In an attempt to add my own input to the small celebration Lancashire in general and the Fylde in particular, I am posting a few of the photos I’ve taken while I’ve been at home. They’re not anywhere near as good as Kate’s, but they’re a snapshot of some of the things I love about the area. There are also a couple of gratuitous Eoin pictures, because I admire him too…

Abandoned boat, Granny's BayAbandoned rowing boat, Granny’s Bay.

Ribble Cruising ClubThe fabulously-named Ribble Cruising Club.

Windmill, LythamThe windmill, Lytham.

Anchor on slipway, LythamAnchor on slipway, Lytham.

Seafront at LythamThe lost beach at Lytham. Yes, it is covered in grass: you can find out why here.

Fibreglass bear at BisphamThe bear loves Blackpool as much as Eoin does. I have it on good authority that these bears have been rolled out as part of the illuminations for at least the last 15 years.

Daleks at BisphamDaleks on the seafront at Bispham.

Eoin at the zooEoin, Blackpool Zoo.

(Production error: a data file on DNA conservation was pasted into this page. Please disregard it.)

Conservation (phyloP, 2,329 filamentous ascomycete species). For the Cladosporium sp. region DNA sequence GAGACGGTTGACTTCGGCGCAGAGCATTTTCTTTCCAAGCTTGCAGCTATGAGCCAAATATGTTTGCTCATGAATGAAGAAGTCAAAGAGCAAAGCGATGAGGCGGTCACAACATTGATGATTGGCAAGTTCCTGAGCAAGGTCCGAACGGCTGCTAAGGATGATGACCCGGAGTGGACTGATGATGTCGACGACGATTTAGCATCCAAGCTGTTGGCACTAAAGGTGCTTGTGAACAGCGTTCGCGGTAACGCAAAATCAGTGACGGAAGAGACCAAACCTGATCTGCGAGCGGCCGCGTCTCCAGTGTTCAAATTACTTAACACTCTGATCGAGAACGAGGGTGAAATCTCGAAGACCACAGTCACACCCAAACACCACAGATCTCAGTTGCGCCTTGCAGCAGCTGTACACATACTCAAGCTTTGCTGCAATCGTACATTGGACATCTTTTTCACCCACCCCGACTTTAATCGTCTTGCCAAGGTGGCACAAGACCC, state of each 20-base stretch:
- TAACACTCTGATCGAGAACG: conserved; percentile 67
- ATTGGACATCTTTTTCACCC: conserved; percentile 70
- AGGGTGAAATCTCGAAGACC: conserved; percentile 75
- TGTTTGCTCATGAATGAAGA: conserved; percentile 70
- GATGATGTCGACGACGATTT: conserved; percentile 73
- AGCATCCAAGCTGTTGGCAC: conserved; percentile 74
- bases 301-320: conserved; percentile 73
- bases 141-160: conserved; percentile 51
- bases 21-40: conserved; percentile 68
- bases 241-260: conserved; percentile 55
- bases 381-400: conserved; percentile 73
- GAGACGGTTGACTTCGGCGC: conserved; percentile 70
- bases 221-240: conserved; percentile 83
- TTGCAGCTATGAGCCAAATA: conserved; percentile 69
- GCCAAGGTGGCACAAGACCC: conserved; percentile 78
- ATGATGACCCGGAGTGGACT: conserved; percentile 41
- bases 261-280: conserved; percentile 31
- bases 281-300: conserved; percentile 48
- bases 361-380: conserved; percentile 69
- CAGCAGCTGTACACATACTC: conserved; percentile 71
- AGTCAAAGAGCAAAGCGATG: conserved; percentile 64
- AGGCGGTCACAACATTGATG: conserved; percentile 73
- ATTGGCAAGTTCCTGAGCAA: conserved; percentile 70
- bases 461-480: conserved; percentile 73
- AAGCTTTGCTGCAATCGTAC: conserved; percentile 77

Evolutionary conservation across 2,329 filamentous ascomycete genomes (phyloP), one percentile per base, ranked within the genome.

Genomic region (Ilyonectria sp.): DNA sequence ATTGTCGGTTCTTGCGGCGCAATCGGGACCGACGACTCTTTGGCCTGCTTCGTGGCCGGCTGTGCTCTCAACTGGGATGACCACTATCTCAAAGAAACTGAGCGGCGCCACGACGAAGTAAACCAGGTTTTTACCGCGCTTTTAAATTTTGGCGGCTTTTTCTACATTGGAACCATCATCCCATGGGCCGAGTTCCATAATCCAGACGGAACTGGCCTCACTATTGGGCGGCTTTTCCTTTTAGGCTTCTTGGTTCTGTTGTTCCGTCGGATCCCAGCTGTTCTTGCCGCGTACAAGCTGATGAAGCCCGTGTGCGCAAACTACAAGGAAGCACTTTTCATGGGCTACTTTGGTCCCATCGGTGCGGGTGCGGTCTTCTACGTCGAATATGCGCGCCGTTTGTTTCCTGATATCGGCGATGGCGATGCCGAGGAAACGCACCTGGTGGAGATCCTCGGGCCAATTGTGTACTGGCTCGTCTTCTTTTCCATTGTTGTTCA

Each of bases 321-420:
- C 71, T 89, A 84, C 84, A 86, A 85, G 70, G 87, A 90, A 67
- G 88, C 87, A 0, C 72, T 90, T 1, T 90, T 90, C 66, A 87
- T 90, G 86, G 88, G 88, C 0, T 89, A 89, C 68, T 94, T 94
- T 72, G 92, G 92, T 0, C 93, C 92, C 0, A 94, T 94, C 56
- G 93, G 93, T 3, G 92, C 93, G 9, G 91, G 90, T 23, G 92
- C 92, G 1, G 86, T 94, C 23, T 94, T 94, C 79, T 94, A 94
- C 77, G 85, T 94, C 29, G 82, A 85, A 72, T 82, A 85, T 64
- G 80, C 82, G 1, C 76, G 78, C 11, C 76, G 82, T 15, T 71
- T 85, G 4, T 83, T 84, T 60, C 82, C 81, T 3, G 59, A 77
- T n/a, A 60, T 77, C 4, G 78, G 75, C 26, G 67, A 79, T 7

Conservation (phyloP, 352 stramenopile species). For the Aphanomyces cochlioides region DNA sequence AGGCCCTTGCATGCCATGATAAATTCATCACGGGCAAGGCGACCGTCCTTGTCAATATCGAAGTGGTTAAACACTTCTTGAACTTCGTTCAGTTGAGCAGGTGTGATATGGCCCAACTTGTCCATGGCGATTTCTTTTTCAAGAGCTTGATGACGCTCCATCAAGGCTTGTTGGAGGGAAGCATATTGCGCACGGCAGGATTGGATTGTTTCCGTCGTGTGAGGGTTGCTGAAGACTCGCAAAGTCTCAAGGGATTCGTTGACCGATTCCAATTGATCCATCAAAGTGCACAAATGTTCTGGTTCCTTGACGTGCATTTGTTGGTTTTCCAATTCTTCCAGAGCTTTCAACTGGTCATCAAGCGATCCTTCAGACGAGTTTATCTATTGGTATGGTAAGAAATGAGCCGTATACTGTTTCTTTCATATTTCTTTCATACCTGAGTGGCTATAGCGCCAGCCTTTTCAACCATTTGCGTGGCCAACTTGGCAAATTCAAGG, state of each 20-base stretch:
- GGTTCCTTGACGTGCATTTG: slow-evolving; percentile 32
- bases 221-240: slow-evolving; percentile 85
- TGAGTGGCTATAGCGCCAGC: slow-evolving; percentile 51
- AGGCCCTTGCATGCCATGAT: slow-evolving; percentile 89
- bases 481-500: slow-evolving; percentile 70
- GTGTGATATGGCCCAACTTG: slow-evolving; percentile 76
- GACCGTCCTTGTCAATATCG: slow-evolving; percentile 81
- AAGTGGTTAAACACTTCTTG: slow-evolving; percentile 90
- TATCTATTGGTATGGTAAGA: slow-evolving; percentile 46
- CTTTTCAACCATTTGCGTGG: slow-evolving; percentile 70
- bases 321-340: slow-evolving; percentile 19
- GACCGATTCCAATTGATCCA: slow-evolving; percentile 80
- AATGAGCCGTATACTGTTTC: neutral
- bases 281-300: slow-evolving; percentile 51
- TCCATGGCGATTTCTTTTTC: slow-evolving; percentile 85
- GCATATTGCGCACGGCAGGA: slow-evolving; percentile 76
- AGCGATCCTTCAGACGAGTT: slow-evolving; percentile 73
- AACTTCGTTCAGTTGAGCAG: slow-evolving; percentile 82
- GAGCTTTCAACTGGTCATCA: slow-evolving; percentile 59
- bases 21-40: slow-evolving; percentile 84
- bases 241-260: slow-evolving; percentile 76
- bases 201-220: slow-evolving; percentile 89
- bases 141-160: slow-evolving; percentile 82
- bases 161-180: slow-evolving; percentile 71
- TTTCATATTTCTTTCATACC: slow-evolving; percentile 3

At the beach

After numerous recommendations, we went to Southerndown beach for the first time a couple of weeks ago. If you’re in the Vale, and you haven’t been to Southerndown yet, I’d suggest you drop what you’re doing, pack a picnic, and head over there post-haste. It’s really, really lovely.

If you’re looking for lunch, stop off at The Pelican in her Piety on the way: the food is delicious, and the pub itself is opposite the ruins of Ogmore castle (great for exploring), a river with some rather exciting and precarious stepping stones, and a field housing these rather fine fellows:

þæt hors bíteþ man. Possibly.  At the beach itself, you can indulge in as much Doctor Who location spotting as a single stretch of sand can reasonably afford (surprisingly, rather a lot: the Who team evidently love filming at Southerndown), paddle, forage for seaweed, eat cake while dangling your toes in a lovely warm rock pool, and generally have a marvellous time.

If you’re Eoin, you can gaze wistfully after the passing surfers, and wonder how old you have to be before you can get up on a board yourself.

Eoin at Dunraven BayThis is going to be the first of many visits: we’re really awfully lucky to have a place like this on our doorstep.

Winter morning light

Gulls looking a bit worried: did they leave the gas on? Steps down to the beachPassing boatBeautiful winter sunlightA beautiful crisp morning on the beach, for which I fortuitously remembered to bring the DSLR. The light was gorgeous: I haven’t tweaked these pictures at all, so you can see just how lovely the beach was looking. The gulls seem a little worried, though: the one the in the middle, in particular, looks as if he is wondering whether he left the gas on.